For years, the lean startup has been revolutionizing both new and established businesses. In this eye-opening book, serial social entrepreneur Michel Gelobter shows how it can do the same for nonprofits.
Traditionally, whether creating a new business or a new program, entrepreneurs in all sectors develop a plan, find money to fund it, and pursue it to its conclusion. The problem is, over time conditions can change drastically—but you’re locked into your plan. The lean startup is all about agility and flexibility. Its mantra is “build, measure, learn”: create small experimental initiatives, quickly get real-world feedback on them, and use that data to expand what works and discard what doesn’t.
Using dozens of social sector examples, Gelobter walks you through the process. The standard approach wastes time and money. The lean startup will help your organization vastly increase the good it does.
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About the Author
Michel Gelobter is the founder and chairman of Cooler Inc., a for-profit social venture that helps businesses and consumers reduce greenhouse gas pollution. He was formerly director of environmental quality for New York City, director of the Program on Environmental Policy at Columbia University, CEO of Redefining Progress, a cofounder of BuildingEnergy.com, chief green officer for Hara, and senior advisor to the Packard Foundation.
Read an Excerpt
For over two decades, I worked in startups creating new products. When I retired and had to reflect on how new ventures were built, I realized that there was a more efficient way to use startup money, resources, and time. I developed a process called Customer Development and helped found a movement that embodied its core practices—The Lean Startup. This approach to innovation, along with business model design and agile development, are today transforming business as we have known it.
With this book, Lean Startups for Social Change, Michel Gelobter brings this powerful toolkit to the social sector.
The social sector has to keep up with, and in some cases outpace, changes in private markets to protect the noncommercial values and assets that form the bedrock of all we care about.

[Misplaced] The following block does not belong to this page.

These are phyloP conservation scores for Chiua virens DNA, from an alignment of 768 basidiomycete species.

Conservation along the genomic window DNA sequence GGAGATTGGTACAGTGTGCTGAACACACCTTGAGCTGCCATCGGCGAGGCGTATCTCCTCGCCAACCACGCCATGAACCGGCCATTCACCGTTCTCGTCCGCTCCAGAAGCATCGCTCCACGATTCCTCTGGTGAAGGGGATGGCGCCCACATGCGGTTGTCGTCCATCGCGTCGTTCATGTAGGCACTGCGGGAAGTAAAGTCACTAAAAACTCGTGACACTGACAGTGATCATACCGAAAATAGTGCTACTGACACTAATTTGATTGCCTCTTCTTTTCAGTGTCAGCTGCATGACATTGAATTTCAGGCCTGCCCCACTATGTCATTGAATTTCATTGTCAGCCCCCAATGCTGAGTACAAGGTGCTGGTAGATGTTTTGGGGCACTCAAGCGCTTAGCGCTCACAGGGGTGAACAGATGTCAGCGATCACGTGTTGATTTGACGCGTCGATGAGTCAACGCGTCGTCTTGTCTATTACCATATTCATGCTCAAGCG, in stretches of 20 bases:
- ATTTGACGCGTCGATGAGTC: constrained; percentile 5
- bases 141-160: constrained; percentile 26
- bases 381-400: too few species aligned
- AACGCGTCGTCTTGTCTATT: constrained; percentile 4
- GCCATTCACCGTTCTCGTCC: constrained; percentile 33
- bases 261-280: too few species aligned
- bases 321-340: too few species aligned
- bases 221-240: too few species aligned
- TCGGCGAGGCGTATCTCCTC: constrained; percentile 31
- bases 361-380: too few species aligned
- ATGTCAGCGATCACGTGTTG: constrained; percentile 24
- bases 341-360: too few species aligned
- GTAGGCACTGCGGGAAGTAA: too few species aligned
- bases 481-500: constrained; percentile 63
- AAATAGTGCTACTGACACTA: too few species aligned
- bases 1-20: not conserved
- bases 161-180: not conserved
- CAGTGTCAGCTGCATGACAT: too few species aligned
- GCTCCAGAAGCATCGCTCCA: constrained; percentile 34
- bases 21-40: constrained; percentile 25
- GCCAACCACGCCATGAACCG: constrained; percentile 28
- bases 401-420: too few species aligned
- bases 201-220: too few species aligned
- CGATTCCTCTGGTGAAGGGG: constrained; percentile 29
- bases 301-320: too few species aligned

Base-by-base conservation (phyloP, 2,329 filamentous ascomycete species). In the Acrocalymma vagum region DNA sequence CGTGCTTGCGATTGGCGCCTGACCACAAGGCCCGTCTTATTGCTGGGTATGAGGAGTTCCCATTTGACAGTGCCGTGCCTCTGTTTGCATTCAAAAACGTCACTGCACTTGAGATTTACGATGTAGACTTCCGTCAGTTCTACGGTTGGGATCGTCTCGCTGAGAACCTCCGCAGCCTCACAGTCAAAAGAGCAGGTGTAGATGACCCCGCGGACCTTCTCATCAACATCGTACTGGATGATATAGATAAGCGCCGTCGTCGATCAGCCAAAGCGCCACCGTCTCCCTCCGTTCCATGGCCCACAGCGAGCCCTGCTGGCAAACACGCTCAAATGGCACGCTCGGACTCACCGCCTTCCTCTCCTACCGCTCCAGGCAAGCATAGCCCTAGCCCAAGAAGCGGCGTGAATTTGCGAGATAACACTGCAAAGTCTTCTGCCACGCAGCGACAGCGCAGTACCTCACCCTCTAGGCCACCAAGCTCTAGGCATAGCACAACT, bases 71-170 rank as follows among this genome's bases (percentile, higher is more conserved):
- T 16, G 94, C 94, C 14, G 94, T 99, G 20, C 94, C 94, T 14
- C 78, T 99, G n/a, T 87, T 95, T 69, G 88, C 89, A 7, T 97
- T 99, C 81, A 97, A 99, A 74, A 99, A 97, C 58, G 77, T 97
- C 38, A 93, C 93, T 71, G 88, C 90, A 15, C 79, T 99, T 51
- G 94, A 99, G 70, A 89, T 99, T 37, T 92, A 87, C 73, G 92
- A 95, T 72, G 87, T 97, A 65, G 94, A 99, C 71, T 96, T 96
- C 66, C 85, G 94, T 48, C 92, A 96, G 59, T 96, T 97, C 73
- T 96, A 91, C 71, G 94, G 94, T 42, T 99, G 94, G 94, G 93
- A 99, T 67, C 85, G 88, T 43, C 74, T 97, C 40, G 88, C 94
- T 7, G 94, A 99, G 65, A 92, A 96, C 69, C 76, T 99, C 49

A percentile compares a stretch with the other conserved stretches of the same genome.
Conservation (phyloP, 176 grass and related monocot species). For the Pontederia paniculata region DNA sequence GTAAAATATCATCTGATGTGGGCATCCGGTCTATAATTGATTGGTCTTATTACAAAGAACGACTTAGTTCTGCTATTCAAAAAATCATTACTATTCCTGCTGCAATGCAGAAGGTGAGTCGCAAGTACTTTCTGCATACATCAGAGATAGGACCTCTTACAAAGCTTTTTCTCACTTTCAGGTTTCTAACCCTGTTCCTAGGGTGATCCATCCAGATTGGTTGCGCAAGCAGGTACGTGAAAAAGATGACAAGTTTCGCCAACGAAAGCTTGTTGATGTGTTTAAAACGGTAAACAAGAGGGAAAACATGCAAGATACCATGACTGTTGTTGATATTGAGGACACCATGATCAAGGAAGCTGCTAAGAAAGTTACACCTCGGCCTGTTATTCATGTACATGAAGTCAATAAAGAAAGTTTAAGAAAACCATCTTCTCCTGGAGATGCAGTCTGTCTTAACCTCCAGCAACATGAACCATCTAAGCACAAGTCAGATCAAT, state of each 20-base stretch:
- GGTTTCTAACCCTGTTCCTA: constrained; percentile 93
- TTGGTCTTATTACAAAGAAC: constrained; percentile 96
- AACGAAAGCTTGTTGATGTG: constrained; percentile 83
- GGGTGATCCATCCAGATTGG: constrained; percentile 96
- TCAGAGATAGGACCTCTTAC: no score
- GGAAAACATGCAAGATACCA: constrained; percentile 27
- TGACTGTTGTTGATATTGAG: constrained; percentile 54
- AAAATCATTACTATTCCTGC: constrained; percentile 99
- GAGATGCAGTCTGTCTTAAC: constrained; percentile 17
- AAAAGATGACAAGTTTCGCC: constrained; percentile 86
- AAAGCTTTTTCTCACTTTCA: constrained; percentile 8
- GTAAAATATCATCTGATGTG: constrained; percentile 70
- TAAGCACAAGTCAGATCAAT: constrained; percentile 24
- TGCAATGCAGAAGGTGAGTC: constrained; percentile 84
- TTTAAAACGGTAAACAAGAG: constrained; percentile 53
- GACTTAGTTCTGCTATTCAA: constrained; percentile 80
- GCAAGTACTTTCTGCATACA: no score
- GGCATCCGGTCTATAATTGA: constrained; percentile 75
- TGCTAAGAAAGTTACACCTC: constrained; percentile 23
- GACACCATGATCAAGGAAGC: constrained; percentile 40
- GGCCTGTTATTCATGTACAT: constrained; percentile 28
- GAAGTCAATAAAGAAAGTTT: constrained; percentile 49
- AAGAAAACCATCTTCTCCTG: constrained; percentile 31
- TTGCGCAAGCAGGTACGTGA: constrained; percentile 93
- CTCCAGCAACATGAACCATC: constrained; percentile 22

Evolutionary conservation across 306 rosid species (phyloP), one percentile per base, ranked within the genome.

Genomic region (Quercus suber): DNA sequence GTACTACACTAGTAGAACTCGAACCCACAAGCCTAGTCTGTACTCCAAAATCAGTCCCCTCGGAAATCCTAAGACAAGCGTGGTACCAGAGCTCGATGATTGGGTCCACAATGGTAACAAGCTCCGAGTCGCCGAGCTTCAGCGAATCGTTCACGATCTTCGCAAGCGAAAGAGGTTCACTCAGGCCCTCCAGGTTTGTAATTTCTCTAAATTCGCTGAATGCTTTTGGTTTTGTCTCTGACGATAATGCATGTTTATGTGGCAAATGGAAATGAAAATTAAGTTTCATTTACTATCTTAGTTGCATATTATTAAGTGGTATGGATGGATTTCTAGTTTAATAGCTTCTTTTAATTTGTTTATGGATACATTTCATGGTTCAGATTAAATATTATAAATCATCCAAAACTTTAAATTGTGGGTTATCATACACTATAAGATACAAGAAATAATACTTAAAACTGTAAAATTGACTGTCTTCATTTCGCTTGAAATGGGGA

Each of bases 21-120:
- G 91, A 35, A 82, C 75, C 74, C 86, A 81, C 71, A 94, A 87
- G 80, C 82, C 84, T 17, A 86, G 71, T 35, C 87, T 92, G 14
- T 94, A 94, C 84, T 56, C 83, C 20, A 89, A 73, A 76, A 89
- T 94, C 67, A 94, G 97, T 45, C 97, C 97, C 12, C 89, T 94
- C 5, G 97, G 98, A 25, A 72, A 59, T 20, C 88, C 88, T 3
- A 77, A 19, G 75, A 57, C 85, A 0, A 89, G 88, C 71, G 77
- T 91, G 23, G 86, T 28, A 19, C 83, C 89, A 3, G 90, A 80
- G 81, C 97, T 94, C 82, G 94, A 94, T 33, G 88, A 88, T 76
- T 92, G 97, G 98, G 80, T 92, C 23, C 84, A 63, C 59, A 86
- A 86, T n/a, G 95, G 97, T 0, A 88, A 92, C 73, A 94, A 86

This book covers the core practices of the Lean Startup—how experimentation should supplant detailed planning, the critical practice of listening to customers (or “targets” in social-sector speak), and agility—while showing how nonprofit and government organizations can embrace these processes.
Innovation is vital to both the social sector and business, but the two do not operate, and therefore do not innovate, in the 2 Lean Startups for Social Change same way. Michel provides in-depth stories, examples, and tools to bridge these methods of innovation, relying on his years of experience in each of the relevant sectors—business, government, and nonprofit—to do so.
Michel and I met through our shared interest in the environment. He moved from social entrepreneurship to software entrepreneurship in the mid-2000s and contacted me to help with his first company. I went in the other direction. After I retired I started serving on nonprofit boards as chairman of Audubon California and then as a public official on the California Coastal Commission.
While I've helped accelerate innovation over the last three decades, I share with Michel a desire to repair the world we live in and to pass on to future generations a place with the same opportunities and beauty.
We must all learn to innovate, to change, to preserve what we most care about. With this book, Michel has made an invaluable contribution to that task.
Table of Contents
1. IntroductionLean Startups and Social Change
2. Defining the Lean Start-up for Social Change
3. The Difference a Sector Makes: Lean Startups for Profit vs. for Social Change
4. Discovery, Part 1: Best Guesses
5. Discovery, Part 2: Get Ready, Get Set
6. Discovery, Part 3: Get Out of the Building!
7. Validation – The Path to Big
8. Value AND Growth: Building the Lean Organization